07.09.2020 change 10.09.2020
Anna Ślązak
Anna Ślązak

Scientists say ‘search and destroy’ tactics can help control spread of African Swine Fever

Credit: Adobe Stock Credit: Adobe Stock

To combat African swine fever (ASF), there should be a systematic search and removal of dead boars, say experts.

ASF is an infectious viral disease that affects wild and domesticated pigs, causing very high mortality among infected animals. The ASF epidemic causes huge economic losses and has serious ecological and social consequences in Europe and Asia. Despite growing knowledge about the epidemiology of the disease, activities aimed at its control are often reactive, do not offer comprehensive solutions and are not supported by current scientific knowledge, say the authors of a new report.

Since the beginning of the ASF epidemic in the European Union in 2014, the Mammal Research Institute of the Polish Academy of Sciences, in cooperation with the National Veterinary Institute in Puławy, the United States Department of Agriculture and the British Animal and Plant Health Agency, has been conducting research on the epidemiology of ASF among wild boars that are ASF reservoirs in the natural environment.

The scientists conducted research on the ecology of wild boars immediately before the appearance of ASF in Europe, as well as the factors contributing to its spread after the appearance of ASF in Poland. Their results were published in seven International scientific articles. Full content of the report can be found on the website.

Report author and lead researcher Dr. Tomasz Podgórski from the Mammal Research Institute of the Polish Academy of Sciences in Białowieża said: “The results allow us to better understand the mechanisms of disease spread and formulate recommendations for its control.”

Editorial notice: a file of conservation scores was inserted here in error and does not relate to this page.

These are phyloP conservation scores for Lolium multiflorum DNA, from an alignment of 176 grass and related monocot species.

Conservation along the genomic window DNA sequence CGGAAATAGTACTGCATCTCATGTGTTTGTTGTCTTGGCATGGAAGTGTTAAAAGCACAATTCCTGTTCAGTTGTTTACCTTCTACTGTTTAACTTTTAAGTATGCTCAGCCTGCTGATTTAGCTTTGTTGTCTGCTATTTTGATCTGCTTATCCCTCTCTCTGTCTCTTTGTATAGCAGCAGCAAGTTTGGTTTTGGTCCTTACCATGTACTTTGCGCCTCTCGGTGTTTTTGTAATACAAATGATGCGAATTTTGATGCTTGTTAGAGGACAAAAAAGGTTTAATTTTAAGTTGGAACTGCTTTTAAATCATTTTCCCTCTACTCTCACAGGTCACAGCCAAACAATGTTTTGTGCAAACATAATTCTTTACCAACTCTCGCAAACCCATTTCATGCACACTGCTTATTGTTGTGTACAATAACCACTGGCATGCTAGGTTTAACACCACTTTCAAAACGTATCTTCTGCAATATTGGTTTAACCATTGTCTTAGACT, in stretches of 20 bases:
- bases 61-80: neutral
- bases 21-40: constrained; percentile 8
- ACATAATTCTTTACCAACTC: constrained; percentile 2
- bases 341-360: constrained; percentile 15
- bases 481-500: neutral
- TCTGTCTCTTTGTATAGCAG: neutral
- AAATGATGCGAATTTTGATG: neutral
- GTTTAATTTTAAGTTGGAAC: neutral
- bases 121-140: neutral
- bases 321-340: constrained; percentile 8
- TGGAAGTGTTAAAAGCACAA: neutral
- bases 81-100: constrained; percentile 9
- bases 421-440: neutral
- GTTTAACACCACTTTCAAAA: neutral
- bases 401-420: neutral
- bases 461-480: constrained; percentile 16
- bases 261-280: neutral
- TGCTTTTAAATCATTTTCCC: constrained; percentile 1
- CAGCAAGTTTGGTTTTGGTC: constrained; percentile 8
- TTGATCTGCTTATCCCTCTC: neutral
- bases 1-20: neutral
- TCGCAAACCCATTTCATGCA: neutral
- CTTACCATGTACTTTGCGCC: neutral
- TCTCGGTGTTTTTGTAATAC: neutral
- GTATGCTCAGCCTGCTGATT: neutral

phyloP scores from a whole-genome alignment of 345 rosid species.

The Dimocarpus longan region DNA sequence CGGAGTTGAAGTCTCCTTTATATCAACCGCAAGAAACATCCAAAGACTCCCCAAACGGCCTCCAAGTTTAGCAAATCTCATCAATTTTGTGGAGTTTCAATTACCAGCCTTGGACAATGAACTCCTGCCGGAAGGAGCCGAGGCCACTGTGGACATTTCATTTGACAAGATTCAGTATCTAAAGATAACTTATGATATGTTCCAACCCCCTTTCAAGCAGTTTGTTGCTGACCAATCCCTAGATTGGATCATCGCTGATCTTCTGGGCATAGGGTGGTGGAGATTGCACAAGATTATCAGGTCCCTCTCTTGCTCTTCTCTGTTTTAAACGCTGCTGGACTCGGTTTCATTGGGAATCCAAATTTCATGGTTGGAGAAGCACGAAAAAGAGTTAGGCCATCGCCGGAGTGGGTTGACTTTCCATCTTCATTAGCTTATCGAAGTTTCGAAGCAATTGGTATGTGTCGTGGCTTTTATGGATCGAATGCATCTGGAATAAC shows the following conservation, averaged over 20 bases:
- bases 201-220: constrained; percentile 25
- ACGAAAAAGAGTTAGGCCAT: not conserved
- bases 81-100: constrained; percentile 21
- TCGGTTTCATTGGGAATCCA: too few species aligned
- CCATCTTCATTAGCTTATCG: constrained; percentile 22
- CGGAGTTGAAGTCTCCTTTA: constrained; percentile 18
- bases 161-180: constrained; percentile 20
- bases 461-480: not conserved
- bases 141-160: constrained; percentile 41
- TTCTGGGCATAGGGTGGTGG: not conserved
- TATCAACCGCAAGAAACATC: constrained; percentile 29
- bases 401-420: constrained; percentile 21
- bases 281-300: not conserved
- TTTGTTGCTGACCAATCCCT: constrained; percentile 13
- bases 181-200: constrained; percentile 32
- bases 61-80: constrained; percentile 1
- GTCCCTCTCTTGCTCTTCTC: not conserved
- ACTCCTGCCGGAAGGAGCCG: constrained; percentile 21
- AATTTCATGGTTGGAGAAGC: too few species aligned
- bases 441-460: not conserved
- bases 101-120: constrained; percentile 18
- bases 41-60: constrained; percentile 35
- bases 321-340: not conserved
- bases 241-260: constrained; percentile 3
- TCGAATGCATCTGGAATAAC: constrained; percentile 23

Scientists have determined what influences the spread of ASF among wild boars. They say that the movement of wild boars has little effect on the spread of ASF, which, they write, 'is local, gradual and slow'.

The report said: “Wild boars lead a sedentary lifestyle, and contacts between individuals that can lead to transmission of the virus are limited to animals living in the same or closely neighbouring social groups. The low mobility of wild boars, their social structure, and high virulence of the ASF virus limit the rapid development of the epidemic (...). ASF is spreading gradually among wild boars due to the continuity of the population, and not by leaps as a result of long-distance migrations of wild boars."

The research also shows that the probability of ASF occurrence in wild boars depends on the structure of the environment and population density. With a large number of wild boars, the risk of infection increases, as does the disease spread rate and the duration of its persistence in a given area. 

Although the available field data do not determine a clear threshold for wild boar population densities, below which the automatic extinction of the disease outbreak occurs, statistical simulations indicate that the rate of ASF spread should decrease at a density below one individual per square kilometre.

A significant mechanism of disease transmission, accounting for 53 to 66 percent of the virus transmission and determining its long-term persistence in the wild boar population is the contact of healthy animals with the infected carcasses of dead boars. This path of infection is especially common when wild boar numbers are low and the presence of this mechanism is necessary for the long-term persistence of ASF in wild boar populations.